“I often daydream about what it would be like to actually confront these dirtbags,” the jogger said. I know how she feels. After hearing that man say he wanted to stick his dick in my ass, I was consumed with anger. For the next twenty minutes, I imagined all the things I could have said to him, but they usually ended with him attacking me in a drugged-up rage. Yesterday I was so angry, I talked to myself in my mirror like I was confronting those three young men in the street. But in the moment of harassment, I’m always only shocked into silence.

Street harassment is a drive-by crime that leaves no physical evidence. By the time you realize what has happened, he’s already down the street. You would have to turn around, run to catch up with him and … then what? What could you possibly say that would change his behavior and make him feel bad, let him know that it’s not acceptable?

Last night I ran some possibilities past my boyfriend, seeking a male’s opinion on what would be the most humiliating comeback.

“You’re pathetic.”

“Douchebag.”

“You should go kill yourself.”

“I bet you have a small dick.”

He voted for douchebag. But somehow, “douchebag” doesn’t seem to have the same je ne sais quois as, “Why don’t you come home with me so I can fuck that ass good, girl?”

I considered other options, like turning around and slapping my harasser hard across the cheek. But I don’t want to touch him, or get attacked. Maybe carrying mace around with me, but it’s difficult to find in New York. [UPDATE: You can find out where to buy pepper spray in NYC here.) Maybe if I just asked him, “Why? Why would you say that to me?” he would pause and think about how it feels. Or I could get sassy, and say, “I’m sorry, did you say something? To me? Were you talking about my ass? I’m not sure I heard you clearly, why don’t you repeat yourself in front of all these good people?”

There are movements to stop street harassment, like Hollaback! and the everyday sexism project. But these websites are just women talking to women about it. You think any of these guys give a shit? No.

In the end, nothing seems like it would be adequate, or could guarantee my safety. And as my friend from Chicago pointed out, “If you say something, you’re just a dyke bitch who can’t take a compliment.”

“I would never do that.”

After I posted my rant, all of the comments–at first–were female. But I got private messages. A guy I knew in high school (a real douchebag) who I hadn’t talked to in years said, “Hi! How are you!” A French dude asked me if I was a man hater. “Well, I know you’re not the kind of guy who would ever say anything to a woman on the street, right?” He didn’t respond. Another, very nice, guy sent me a thoughtful message:

It’s so strange bc it’s like this hidden thing that I think most guys aren’t really aware of. Certainly we all know that stereotype about the construction site or whatever but I don’t think the guys in my circles would do this.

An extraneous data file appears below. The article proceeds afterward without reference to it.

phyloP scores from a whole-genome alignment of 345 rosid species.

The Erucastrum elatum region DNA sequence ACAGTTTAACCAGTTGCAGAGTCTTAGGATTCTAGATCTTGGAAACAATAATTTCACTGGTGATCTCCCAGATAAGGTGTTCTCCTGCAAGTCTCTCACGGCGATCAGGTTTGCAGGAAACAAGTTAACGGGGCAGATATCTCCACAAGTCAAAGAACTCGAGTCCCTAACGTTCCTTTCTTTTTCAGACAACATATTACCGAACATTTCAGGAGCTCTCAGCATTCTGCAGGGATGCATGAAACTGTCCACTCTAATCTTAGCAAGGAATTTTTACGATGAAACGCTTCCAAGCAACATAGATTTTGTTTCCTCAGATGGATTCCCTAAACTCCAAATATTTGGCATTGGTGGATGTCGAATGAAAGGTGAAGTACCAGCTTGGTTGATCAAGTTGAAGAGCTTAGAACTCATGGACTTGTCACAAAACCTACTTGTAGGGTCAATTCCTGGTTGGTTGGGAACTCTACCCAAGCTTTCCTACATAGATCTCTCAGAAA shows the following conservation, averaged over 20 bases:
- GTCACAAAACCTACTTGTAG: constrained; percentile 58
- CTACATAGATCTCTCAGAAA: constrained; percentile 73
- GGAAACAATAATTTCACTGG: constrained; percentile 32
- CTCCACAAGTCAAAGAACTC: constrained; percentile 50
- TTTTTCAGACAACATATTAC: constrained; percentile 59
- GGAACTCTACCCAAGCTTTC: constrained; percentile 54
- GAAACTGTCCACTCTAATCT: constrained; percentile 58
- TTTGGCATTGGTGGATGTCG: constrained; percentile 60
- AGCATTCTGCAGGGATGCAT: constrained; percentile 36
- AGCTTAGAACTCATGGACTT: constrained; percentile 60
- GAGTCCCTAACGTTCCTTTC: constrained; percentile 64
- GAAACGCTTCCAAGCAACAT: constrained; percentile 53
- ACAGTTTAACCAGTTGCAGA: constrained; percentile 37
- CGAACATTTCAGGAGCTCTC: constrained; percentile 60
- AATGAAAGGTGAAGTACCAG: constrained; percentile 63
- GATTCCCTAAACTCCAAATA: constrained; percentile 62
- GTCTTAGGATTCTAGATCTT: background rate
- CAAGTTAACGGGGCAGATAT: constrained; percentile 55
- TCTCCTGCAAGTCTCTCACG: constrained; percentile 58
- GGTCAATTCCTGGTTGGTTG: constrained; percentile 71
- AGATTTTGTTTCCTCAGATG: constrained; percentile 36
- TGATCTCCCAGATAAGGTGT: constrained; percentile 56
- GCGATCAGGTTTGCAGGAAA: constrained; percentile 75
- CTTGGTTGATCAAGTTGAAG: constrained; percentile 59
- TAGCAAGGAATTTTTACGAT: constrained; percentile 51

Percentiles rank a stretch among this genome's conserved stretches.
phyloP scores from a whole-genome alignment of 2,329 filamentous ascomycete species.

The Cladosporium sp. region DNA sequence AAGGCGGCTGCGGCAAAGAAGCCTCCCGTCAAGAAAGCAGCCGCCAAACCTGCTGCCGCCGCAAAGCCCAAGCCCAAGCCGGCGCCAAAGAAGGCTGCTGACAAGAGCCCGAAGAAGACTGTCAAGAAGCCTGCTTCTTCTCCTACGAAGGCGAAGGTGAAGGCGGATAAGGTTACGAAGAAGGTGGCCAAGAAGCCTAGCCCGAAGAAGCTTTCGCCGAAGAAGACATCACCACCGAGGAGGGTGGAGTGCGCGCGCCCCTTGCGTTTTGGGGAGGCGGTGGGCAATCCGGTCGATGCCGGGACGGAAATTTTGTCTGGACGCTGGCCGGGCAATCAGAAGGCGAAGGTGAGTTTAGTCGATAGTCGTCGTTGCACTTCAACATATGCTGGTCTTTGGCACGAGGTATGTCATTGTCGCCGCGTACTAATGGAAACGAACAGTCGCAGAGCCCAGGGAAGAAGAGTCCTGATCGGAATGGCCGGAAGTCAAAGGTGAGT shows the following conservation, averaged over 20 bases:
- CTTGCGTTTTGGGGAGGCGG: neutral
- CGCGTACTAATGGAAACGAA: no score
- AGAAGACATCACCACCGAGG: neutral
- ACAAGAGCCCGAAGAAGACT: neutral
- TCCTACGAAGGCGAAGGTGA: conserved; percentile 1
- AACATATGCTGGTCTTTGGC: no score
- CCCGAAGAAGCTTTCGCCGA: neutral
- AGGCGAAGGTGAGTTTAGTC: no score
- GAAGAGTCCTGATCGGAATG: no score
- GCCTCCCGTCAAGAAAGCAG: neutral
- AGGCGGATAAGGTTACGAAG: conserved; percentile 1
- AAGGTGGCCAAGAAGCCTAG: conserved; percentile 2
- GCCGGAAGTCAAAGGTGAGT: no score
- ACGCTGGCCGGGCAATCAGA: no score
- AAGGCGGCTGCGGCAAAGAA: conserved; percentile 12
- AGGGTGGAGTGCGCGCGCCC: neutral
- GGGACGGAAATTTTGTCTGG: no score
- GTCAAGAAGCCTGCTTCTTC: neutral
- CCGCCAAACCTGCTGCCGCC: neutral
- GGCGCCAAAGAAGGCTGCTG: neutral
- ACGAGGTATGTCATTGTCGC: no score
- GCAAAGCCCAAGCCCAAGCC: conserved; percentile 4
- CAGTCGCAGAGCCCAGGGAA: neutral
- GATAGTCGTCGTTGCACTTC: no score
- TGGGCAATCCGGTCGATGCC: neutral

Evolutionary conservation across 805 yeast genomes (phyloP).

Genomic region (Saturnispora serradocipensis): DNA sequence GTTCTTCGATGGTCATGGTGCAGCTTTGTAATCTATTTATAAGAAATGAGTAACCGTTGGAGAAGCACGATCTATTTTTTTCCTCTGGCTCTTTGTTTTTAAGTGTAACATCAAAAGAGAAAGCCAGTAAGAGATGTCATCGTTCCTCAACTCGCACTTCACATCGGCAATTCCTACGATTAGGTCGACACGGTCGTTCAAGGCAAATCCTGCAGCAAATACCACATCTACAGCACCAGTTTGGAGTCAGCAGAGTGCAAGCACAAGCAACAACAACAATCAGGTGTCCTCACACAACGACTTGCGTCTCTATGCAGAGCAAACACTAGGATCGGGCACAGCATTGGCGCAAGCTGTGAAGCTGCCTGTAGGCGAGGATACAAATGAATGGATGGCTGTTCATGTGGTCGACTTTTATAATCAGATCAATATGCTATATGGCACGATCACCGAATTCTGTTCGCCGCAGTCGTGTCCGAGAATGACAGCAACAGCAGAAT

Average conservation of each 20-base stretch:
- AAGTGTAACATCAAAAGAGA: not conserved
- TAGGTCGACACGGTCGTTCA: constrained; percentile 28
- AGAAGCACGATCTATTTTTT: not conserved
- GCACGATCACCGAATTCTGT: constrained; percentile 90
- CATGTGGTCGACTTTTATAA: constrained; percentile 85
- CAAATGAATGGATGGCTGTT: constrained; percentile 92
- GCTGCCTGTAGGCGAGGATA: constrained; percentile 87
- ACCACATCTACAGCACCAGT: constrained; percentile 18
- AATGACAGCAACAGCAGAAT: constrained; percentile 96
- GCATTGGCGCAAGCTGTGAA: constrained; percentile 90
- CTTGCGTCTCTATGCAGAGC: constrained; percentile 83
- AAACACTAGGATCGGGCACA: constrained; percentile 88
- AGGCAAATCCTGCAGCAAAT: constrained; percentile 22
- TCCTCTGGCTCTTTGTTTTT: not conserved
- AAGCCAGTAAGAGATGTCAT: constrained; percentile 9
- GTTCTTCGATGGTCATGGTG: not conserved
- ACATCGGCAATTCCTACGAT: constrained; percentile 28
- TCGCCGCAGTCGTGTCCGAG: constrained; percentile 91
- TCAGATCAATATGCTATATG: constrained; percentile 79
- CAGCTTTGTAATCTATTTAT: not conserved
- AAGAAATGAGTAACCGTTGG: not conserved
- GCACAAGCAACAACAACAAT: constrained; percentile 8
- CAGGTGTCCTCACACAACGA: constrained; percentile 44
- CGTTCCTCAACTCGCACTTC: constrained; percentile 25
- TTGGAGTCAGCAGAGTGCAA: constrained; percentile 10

Similar story–sorority sister of yours and I had a comp sci class and were both working late in the c school. She finished before me and she kept waiting around. I didn’t get why she didn’t want to just leave until she finally got too tired and straight up asked, “will you just walk me to the garage to my car bc it’s like 1am.” It never even dawned on me that this would be an issue bc I had the perspective of male, no fear of walking alone at night.

I feel like this is similar. I don’t do this, nor do my friends, so I think it’s not an issue. But for a circle of guys they do this constantly. And the “non participant” guys don’t see it happening bc they aren’t exposed to it every day.

When men did start commenting on my Facebook post, it was all similar stuff. It’s probably a sign of my privilege that the men in my life were like, “Uh, I never do this and neither do any of my friends.” My boyfriend was shocked when I told him that this happens to me almost every day on some level. Guess what? It does.

He didn’t really understand why a man would do that. “If I see a beautiful woman walking down the street, even if I’m really attracted to her, the last thing I’m going to do is tell her I want to fuck her. That’s the opposite of what I would do. I would act like a human.”

It’s All About Power

I don’t think verbal harassment is a pickup strategy. I think it’s a power thing. This is an extreme example, but experts think that unemployment and economic disenfranchisement of young men in India  leads to more sexual harassment. Couldn’t the same be true here? Couldn’t these lewd comments from low-income men be a way to regain some control and power of their life? Out loud they’re saying, “Look at that ass!” But what they’re really saying is, “You’re no better than me. You may have been to college, but I am stronger and larger than you and I can fuck you against your will.”

Racism is often a way for low-income Americans to feel like they are better than someone, to boost their confidence which has been chipped away by a series of small humiliations. Similarly, what easier way to re-stake your claim on manhood by telling a young, well-dressed girl on her way somewhere important that you can and would do dirty things to her?

Street harassers are like gum on your shoe: disgusting and worthless, but they still have the power to ruin your day. They had certainly ruined mine. I stomped around the apartment, telling my boyfriend about all of this, getting increasingly worked up, slamming a glass down into the sink. He approached me and wrapped his arms around me. “I tell myself that they’re sad and pathetic and mad at the world, and just taking it out on me,” I said. “But I still feel like they’re taking something away from me, and I can’t get it back.”

“They can’t take your dignity,” he said.

And I just started to sob, quietly, in his arms.